Mocking

Mocking is one of the MOST IMPORTANT parts of unit testing, and is one reason why you really need to adhere to IoC when you are writing code.

Mocking itself is just the notion of creating a mock/fake object to satisfy a dependency, but then you orchestrate it how you want.

Let us use a simple example, to highlight this.

public class UserAuthenticator
{
// Requires a repository
private IRepository<User> _userRepository;
// Satisfy it via IoC
public UserAuthenticator(IRepository<User> userRepository)
{
_userRepository = userRepository;
}
// Logic that uses the internal dependency
public bool ValidateCredentials(string username, string password)
{
var findUserByCredentials = new FindUserByCredentials(username, password);
var locatedUser = _userDatabase.FindAll(findUserByCredentials);
return (locatedUser != null);
}
}

So the above example is a simple user authenticator, it depends upon a userRepository and exposes a method to verify if a users credentials are correct. We have made up the IRepository<T> which would basically wrap the data source interactions and an FindUserByCredentials which is a made up query object. Then we basically check to see if the user was found and if so return a true.

If you want to know more about the generic repository pattern there is a section later on in the book on that topic.

so lets write a simple test for the expected result.

using NUnit;
using NSubstitute; // NSubstitute is our mocking framework (many others exist)
[TestFixture]
public class UserAuthenticatorUnitTests
{
[Test]
public void should_return_true_with_valid_credentials()
{
var username = "Joe";
var password = "p@ssword";
var dummyUser = new User();
// This creates an instance of IRepository<User> which is fake
var mockRepository = Substitute.For<IRepository<User>>();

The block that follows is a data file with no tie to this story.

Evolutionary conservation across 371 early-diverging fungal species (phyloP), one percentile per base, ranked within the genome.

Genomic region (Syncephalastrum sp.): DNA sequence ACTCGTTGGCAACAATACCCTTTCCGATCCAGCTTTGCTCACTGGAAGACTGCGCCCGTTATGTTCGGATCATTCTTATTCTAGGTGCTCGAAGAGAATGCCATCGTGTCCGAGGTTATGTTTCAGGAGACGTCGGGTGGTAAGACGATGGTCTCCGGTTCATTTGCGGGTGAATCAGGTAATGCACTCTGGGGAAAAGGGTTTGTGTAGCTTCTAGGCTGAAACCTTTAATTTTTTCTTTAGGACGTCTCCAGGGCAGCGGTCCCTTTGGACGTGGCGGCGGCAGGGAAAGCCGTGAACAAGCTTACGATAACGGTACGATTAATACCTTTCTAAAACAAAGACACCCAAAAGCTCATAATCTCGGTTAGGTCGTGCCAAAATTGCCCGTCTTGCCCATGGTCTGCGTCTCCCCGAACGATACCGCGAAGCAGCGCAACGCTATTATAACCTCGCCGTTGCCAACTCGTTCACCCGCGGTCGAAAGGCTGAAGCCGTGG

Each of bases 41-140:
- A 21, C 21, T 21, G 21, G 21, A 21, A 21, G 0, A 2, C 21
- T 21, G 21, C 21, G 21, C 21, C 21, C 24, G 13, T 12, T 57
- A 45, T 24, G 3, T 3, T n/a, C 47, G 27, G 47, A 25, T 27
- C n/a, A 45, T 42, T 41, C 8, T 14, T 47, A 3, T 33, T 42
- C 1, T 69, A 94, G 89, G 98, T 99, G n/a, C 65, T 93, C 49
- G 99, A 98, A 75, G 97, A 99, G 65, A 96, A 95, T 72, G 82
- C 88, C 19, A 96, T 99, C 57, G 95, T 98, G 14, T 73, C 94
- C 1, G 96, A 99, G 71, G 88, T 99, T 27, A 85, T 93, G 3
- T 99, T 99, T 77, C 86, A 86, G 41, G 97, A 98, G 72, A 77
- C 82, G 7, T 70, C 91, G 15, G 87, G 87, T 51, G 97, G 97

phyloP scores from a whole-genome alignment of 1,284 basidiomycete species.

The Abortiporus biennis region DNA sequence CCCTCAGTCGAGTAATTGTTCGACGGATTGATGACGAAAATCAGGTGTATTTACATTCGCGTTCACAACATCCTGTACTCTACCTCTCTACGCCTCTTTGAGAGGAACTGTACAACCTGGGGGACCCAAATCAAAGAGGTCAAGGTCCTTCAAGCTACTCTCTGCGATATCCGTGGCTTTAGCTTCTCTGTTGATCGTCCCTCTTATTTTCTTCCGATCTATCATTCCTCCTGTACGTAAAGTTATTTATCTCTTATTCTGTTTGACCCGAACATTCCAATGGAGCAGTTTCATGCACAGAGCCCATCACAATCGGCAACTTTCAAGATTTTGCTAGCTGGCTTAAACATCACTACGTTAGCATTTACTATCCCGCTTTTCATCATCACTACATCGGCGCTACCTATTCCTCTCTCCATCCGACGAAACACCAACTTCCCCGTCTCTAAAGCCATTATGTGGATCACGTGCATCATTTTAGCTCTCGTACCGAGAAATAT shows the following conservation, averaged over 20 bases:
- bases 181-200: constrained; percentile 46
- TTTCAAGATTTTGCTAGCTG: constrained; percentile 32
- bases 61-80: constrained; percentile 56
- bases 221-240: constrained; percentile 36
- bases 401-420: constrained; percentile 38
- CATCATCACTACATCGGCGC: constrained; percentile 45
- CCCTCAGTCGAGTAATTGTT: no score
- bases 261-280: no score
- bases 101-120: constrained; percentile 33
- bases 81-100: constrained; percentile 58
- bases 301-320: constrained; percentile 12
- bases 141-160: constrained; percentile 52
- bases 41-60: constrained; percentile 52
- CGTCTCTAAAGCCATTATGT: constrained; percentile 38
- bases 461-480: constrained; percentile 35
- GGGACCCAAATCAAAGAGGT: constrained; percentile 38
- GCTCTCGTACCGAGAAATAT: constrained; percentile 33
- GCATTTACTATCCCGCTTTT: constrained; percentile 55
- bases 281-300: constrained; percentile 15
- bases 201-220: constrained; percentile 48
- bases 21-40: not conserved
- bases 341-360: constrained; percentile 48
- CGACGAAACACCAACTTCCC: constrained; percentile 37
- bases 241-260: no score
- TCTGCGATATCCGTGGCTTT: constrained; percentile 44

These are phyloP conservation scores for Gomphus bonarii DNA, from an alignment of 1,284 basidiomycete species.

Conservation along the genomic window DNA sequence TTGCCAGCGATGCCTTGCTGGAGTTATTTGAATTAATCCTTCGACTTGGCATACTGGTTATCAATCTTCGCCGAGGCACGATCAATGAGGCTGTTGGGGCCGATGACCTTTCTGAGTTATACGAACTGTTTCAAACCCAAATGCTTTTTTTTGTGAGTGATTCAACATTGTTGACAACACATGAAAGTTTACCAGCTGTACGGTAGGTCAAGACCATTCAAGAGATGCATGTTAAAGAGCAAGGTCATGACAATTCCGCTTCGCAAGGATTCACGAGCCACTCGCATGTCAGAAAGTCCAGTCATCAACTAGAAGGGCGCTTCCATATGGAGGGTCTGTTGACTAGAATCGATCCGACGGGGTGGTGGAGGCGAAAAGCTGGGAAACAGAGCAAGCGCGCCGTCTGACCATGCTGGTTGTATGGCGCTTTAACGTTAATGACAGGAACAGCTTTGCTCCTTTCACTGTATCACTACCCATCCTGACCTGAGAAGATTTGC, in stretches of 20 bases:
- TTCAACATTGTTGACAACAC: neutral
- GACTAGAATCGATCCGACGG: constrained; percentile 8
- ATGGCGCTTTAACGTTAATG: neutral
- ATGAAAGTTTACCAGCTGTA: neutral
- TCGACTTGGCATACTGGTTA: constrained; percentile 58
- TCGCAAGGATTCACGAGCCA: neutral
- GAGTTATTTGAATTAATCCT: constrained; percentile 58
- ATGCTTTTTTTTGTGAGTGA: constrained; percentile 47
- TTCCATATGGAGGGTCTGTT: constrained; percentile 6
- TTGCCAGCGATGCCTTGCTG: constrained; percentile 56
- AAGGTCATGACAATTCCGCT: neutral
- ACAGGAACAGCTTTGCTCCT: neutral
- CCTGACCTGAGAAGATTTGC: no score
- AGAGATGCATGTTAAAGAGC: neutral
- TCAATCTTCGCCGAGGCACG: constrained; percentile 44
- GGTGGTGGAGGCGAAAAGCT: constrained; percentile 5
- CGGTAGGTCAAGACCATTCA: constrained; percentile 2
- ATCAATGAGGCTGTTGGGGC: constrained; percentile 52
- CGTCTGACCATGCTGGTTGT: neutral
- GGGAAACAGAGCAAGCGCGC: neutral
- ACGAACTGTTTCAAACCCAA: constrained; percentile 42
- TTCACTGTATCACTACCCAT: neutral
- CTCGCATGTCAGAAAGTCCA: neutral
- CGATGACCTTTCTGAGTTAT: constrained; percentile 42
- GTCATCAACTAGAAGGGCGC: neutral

// This tells the mock object to return dummyUser
// if it gets a call to FindAll with any argument of the given type
mockRepository.FindAll(Arg.Any<IFindQuery<User>>()).Returns(dummyUser);
// Satisfy the dependency with the mock and call the method to test
var userAuthenticator = new UserAuthenticator(mockRepository);
var actualResult = userAuthenticator.ValidateCredentials(username, password);
// Verify that its valid
Assert.That(actualResult, Is.True);
}
}

Notice how the test is pretty succinct, there is no faffing around creating databases and making sure users exist before we run the test. All we are doing here is making a mock version of our repository, which lets us tell it how to respond to interactions, so for example where we do mockRepository.Query(Arg.Any<IFindQuery<User>>()).Returns(dummyUser); we are telling the mock object that when it receives a call to the FindAll method (which accepts an IFindQuery<T>) it should ignore what is actually passed in and just return the instance of dummyObject.

This may seem a little daunting at first but mocking is one of the most important aspects of unit testing, you can mock any interface and take complete control of it, allowing you to isolate the bits you care about testing. We will cover more on this later when we try to do some real world examples.

There are also some REALLY important things that are worth discussing here before we progress and this is normally where most people would have the epiphany of how coding with Inversion of Control in mind is better than other ways.

Examples of bad code and broken unit tests

So lets pretend in an alternative reality for a moment we decided that we didn't want to have to pass in our repository as its too much effort and IoC is something we don't care about (This is all pretend, don't worry).

Now lets say that I have the GREAT idea of using a static class for the userRepository, so lets just have a quick look how that code would look.